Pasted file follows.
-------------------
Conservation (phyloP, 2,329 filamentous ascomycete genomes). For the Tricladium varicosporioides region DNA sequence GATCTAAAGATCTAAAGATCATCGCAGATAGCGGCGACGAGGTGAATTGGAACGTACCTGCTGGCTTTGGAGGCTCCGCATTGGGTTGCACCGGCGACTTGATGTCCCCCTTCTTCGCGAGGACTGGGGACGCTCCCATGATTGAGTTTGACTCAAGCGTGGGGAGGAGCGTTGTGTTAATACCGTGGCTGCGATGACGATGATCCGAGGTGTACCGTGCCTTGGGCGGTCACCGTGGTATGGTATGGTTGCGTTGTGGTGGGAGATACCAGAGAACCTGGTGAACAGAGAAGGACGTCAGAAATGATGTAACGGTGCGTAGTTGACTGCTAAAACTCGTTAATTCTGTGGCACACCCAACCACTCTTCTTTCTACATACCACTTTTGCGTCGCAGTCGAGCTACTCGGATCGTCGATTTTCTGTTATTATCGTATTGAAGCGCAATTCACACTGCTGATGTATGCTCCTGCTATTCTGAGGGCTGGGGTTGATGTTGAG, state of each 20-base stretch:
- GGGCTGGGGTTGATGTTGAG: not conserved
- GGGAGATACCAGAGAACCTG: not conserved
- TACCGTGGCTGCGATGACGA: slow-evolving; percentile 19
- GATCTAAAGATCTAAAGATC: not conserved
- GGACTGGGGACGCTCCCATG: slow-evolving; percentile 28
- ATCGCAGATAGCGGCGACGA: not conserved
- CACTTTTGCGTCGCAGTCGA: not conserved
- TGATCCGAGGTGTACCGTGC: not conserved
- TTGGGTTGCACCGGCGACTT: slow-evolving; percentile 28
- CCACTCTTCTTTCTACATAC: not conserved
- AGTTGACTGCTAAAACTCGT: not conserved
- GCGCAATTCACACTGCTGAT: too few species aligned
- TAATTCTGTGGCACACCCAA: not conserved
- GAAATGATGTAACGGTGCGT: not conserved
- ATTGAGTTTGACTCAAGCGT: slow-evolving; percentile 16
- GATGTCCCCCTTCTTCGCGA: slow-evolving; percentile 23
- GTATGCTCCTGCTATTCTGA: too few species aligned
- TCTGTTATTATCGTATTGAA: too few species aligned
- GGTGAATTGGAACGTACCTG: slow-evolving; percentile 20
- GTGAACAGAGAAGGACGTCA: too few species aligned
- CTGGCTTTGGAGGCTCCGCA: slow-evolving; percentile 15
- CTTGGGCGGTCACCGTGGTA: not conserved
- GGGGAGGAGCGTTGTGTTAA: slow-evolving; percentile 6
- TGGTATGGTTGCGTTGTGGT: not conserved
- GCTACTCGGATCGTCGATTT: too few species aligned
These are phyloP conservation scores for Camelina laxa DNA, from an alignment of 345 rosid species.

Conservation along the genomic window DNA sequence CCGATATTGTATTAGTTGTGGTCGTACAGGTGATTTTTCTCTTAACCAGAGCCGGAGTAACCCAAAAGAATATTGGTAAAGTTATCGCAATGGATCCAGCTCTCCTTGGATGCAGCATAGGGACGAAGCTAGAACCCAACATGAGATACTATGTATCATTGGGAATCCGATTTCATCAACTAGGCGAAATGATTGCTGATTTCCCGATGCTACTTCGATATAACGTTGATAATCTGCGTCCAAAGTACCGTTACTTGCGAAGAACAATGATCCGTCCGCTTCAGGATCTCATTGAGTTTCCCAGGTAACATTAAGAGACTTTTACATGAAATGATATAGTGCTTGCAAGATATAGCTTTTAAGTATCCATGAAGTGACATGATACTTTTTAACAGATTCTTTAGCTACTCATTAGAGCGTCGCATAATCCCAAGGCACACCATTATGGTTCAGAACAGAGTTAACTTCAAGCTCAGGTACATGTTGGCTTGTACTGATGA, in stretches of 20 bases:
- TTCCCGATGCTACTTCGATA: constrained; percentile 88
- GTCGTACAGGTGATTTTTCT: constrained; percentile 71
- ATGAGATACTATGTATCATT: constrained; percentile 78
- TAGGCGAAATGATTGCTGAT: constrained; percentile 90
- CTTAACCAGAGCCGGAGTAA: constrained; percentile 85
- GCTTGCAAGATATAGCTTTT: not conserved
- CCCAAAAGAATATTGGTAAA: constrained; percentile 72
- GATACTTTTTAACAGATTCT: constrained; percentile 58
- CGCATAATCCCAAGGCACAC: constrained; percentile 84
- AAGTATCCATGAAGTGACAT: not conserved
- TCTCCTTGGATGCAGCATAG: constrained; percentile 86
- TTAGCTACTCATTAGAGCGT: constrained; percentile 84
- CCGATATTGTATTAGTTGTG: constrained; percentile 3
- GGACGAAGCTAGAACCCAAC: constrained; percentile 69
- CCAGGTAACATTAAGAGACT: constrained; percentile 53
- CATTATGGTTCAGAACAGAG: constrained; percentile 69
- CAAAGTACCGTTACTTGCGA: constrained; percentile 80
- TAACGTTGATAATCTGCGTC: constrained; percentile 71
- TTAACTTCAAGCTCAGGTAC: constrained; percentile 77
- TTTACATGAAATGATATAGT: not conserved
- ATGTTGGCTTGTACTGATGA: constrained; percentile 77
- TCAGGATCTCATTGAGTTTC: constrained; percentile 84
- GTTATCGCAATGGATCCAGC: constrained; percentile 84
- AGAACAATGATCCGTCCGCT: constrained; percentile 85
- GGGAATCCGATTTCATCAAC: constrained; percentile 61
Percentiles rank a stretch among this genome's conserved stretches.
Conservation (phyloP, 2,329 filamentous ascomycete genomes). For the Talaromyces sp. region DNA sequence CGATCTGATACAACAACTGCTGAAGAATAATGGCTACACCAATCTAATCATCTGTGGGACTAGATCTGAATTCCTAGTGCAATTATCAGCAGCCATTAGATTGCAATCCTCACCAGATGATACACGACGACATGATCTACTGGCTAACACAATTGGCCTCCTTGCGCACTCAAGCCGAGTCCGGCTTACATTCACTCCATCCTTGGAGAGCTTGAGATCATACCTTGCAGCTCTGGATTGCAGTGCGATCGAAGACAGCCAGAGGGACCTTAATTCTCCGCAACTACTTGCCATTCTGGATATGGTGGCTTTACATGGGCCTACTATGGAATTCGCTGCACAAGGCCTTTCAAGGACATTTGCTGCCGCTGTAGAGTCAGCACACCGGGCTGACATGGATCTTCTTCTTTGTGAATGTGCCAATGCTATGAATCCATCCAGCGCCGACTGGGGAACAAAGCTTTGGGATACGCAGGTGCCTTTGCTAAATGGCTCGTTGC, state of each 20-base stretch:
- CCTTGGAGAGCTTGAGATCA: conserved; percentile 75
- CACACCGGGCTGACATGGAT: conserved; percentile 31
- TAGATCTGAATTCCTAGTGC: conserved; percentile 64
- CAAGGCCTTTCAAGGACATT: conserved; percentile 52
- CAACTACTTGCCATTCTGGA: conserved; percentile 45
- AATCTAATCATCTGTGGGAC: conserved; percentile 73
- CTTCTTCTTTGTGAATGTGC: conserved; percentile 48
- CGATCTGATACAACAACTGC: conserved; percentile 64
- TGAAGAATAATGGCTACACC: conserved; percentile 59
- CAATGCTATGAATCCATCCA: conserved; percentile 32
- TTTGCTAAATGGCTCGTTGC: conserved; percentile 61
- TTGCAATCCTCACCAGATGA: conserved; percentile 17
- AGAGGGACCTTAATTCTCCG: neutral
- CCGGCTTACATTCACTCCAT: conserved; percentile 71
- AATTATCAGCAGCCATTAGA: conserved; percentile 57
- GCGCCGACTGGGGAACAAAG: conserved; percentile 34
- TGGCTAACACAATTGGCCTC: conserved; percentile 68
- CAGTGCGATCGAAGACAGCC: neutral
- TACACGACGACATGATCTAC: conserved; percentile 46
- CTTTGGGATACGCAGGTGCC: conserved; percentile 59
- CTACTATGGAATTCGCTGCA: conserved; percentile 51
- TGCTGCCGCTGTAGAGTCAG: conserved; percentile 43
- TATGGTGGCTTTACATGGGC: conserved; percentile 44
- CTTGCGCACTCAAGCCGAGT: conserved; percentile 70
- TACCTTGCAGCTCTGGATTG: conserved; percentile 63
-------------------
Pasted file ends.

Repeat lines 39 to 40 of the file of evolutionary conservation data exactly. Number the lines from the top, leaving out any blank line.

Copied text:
- TCTCCTTGGATGCAGCATAG: constrained; percentile 86
- TTAGCTACTCATTAGAGCGT: constrained; percentile 84